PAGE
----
Buffalo Bills Cheerleaders Claim Sexual Mistreatment in Lawsuit

BillsA group of former Buffalo Bills cheerleaders have filed a lawsuit against their former employer, claiming they were subjected to sexual mistreatment and forced to work at games and public appearances for free at times. The suit is the third such legal action filed this year against the National Football League, as lawsuits are currently pending against the Cincinnati Bengals and the Oakland Raiders alleging they were underpaid and faced similar sexual misconduct. The women are seeking back pay and reimbursement for legal fees.

The Buffalo “Jills,” as they are known, say in the lawsuit that they were made to sign contracts that classified them as independent contractors and were paid less than the $8 per hour minimum wage for the total number of hours worked on game days and mandatory public appearances. With rehearsals, practices, community activities and games combined, each cheerleader worked around 840 unpaid hours per year, according to the charges. The women further allege that they were made to pay for their own travel expenses, as well as $650 for their own uniforms. One cheerleader estimated she was paid $420 for the entire 2012-13 Bills season, and another claimed she was paid just $105.

Public appearances are where the money-making potential is greatest, according to the suit, but even though some of the events grossed thousands of dollars, the cheerleaders saw none of it. The women were also made to endure physical evaluations called “jiggle tests,” in which they did jumping jacks while body parts such as their stomachs, hips and butts were examined. The tests would determine whether a particular cheerleader would be performing at the next Bills home game. If the test was failed, the suit asserted, punishments ranging from warnings and suspension to termination were handed down.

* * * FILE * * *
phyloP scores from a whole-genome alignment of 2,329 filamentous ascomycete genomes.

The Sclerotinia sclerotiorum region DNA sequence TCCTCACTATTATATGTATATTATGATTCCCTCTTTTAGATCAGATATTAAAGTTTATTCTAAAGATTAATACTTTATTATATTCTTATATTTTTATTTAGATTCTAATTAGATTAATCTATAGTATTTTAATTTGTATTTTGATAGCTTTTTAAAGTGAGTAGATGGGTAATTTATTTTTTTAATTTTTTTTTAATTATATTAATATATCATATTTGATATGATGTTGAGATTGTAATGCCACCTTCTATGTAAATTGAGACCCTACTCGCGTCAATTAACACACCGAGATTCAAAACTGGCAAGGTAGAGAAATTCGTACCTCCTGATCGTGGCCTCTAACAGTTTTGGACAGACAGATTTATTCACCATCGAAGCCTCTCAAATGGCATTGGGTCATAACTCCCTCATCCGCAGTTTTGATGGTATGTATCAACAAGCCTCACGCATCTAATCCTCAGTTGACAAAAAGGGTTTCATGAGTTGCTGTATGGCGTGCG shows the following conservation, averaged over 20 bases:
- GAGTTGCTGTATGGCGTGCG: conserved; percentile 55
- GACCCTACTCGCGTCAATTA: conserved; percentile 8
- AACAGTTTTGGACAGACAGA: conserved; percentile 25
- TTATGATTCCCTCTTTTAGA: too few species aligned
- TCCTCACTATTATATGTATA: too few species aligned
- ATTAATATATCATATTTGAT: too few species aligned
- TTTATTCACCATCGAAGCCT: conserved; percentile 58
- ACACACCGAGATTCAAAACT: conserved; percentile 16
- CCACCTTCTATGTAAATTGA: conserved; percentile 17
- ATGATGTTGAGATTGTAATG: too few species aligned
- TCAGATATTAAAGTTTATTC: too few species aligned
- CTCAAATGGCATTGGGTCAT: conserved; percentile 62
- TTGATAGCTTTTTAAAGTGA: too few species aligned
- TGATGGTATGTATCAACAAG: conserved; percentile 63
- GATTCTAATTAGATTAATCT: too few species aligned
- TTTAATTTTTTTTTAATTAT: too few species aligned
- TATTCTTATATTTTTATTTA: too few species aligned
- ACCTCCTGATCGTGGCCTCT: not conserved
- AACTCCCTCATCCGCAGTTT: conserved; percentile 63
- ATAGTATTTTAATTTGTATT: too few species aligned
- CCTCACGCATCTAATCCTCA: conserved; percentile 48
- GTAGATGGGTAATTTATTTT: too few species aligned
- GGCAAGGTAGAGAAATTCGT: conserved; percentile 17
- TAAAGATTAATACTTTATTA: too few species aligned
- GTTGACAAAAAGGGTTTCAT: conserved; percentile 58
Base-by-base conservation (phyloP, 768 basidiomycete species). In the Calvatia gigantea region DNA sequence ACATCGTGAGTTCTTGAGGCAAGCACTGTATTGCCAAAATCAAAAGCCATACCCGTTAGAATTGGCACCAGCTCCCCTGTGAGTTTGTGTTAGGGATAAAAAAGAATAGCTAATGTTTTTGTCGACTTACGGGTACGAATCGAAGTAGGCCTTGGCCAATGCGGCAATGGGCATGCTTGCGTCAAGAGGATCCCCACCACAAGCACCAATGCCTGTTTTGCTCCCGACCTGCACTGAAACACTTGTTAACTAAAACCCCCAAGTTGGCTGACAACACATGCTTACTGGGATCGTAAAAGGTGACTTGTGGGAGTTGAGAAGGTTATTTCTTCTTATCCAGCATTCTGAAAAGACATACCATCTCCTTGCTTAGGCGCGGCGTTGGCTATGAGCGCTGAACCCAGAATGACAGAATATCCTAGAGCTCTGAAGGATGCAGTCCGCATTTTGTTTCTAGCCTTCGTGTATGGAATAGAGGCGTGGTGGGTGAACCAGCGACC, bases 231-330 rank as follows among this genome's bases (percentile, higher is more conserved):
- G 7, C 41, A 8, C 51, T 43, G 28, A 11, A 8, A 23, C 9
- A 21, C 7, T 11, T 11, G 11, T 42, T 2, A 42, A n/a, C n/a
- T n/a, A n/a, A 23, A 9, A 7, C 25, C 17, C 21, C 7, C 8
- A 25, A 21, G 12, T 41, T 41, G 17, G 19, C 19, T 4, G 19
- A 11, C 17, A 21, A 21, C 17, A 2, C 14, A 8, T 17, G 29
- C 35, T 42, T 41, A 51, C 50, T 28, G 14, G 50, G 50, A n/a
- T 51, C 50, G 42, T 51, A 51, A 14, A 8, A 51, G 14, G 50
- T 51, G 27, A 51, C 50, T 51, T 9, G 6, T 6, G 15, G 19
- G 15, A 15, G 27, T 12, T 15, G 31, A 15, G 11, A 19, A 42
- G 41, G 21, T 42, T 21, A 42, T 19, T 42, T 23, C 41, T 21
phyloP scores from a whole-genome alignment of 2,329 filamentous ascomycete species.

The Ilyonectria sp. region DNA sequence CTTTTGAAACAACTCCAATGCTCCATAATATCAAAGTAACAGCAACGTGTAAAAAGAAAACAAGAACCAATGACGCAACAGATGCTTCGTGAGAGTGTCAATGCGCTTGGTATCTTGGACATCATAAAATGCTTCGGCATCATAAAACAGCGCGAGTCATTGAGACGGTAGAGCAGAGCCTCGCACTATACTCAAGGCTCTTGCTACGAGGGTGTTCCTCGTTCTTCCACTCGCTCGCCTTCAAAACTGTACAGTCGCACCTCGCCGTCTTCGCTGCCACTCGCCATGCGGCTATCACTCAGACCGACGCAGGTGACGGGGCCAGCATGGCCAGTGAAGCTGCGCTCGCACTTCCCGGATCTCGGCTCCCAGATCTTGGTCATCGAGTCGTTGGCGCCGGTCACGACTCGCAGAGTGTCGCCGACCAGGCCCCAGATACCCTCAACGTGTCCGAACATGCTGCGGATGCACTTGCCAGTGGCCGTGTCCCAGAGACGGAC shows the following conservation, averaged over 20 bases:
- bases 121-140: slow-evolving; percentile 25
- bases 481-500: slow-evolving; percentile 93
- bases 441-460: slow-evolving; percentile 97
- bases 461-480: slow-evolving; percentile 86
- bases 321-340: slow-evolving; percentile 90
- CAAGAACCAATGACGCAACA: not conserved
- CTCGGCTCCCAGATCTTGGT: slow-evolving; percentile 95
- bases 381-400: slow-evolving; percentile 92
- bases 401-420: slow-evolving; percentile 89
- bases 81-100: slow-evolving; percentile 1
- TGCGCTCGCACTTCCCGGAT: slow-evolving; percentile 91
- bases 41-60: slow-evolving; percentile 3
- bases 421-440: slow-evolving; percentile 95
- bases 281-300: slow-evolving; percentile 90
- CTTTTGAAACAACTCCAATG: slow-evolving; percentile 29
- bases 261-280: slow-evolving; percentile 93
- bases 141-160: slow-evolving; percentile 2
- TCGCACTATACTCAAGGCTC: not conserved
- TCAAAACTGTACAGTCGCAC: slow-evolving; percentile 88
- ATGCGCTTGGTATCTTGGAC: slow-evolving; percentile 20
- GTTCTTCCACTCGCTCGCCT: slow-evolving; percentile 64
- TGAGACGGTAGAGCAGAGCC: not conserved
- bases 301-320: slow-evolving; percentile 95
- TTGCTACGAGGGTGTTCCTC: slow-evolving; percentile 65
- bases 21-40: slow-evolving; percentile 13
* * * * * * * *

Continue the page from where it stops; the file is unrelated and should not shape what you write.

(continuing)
One complainant described an annual golf tournament at which the cheerleaders were required to dress in bikinis and go into a dunk tank where they were dunked into water. Some were auctioned off as prizes to the highest bidder and would then have to ride around with the winner in a golf cart for the rest of the Bills tournament. It was in these instances, according to the suit, that the women endured countless sexual comments and inappropriate touching.

Alexa Brenneman, a cheerleader for the Cincinnati Bengals (known as the Ben-Gals) who recently filed a class-action lawsuit against the team for allegedly failing to observe federal employment laws during the 2013 football season, tells a similar tale. Brenneman said the Ben-Gals were paid far less than the state of Ohio’s minimum wage, which at the time was $7.85 per hour. The suit claims that the Ben-Gals were paid a flat $90 a game for 10 games, despite working more than 300 hours that season in practices, charity events and volunteer functions.

A cheerleader for the Oakland Raiderettes filed a lawsuit during the past season charging the organization with also paying its cheerleaders less than the minimum wage. The suit claims, just as in the Bills lawsuit, the women were unfairly compensated for the work they did on the field and in the community at public appearances, despite signing a contract guaranteeing them $125 per home game. The amount they were paid worked out to less than $5 an hour, according to the complaint.

Commentary by Rick Sarlat


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